Great places, you can remember, please name a few: Almost every tourist destination is a great place to be. Much depends on the visitor’s outlook. Even a simple sleepy hamlet can turn out to be an exquisite quiet getaway. While Shimla, Nainitaal, Mussoorie can be places for activity and enjoyment, Kasauli near Kalka is a quiet getaway. A lot depends on your mood how you look forward to spending your holidays. While places like Haridwar, Brindavan can turnout to be a quiet getaway in somber mood, Kasauli, Kausani, Ranikhet, Chail could be places to simply unwind and relax. However Bikaner, Nagaur Almora, Kausani in Uttaranchal and the Andamans are some places I have loved most, probably with the Andamans scoring over the rest.

Your dream destination: A trip back to the African Wilderness or to the rush of the Amazon Rapids.

Best holiday so far: To the Andamans.

Best food you tasted –what & where: I’m not really a foodie but the Daal-Chawal with mango pickle at a Dhaba en route Naina Devi via Anandpur Sahib has been the best so far. Being a Northie, with apologies to all concerned, I had harrowing time during the South India tour where almost every food is prepared in Coconut oil. However, Dosas and Uttapams at the Madras Hotel, Connaught Place, New Delhi is always welcome. For desserts, sundaes at the Gianis outlets all over Delhi remains my favourite. For Bhalla Paapri, and Aloo Tikkis, Bittu Tikkiwala at Netaji Shubhash Place, Delhi is my choice. Like I’ve mentioned earlier I’m not really a foodie, Bread-Jam is more than welcome while I’m traveling.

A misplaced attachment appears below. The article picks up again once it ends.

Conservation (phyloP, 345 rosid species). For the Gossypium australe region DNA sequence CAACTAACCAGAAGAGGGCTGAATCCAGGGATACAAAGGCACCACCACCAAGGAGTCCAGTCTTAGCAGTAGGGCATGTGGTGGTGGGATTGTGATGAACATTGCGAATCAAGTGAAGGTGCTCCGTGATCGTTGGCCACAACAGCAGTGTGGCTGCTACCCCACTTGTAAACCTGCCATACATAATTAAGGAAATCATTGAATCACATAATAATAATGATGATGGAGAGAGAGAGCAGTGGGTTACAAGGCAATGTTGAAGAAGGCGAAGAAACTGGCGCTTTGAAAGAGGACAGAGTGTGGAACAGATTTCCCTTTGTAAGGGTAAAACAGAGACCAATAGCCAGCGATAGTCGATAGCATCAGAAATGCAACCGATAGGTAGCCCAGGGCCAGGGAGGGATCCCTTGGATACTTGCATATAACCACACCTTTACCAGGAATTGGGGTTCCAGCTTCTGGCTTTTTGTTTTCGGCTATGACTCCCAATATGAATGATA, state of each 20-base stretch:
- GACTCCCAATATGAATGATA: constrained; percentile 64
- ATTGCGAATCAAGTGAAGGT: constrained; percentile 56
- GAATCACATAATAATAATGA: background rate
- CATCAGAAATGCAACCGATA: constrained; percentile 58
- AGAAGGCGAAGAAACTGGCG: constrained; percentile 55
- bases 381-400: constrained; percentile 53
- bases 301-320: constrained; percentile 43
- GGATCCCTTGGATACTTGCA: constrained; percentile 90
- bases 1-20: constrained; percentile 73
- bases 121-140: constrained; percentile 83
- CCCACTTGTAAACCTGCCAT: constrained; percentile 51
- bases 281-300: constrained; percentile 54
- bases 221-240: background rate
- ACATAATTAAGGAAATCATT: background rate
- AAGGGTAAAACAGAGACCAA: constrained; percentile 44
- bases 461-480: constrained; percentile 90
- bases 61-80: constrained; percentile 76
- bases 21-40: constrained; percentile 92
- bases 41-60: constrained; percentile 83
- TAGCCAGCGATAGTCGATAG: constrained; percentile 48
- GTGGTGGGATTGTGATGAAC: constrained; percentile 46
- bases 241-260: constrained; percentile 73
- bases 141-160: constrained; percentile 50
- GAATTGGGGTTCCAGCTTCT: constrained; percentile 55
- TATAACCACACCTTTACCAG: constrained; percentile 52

You use OkTataByebye mainly for: Sharing and reading travel experiences and also sharing travel photos which may motivate travelers to visit places in India. OKTTBB also has a fraternity of likeminded helping members who make the portal very helpful, friendly inviting and infectious. You can’t travel without: Can’t travel without a Camera, maps and an ipod full of super oldies and Country Music. Every thing else is manageable.

The best hotel you stayed at: Within the budget of economy travel, The CPWD run Grand Hotel at Shimla offers five star family suites with a range of recreational amenities at very affordable prices.

Your favourite travel quote: This is not really a travel quote… its actually lines from a rambling song written by Barry McGuire… very close to my heart… heard it first when I was in school almost three and a half decades ago and still have it with me. I feel I relate very much to the theme of the song…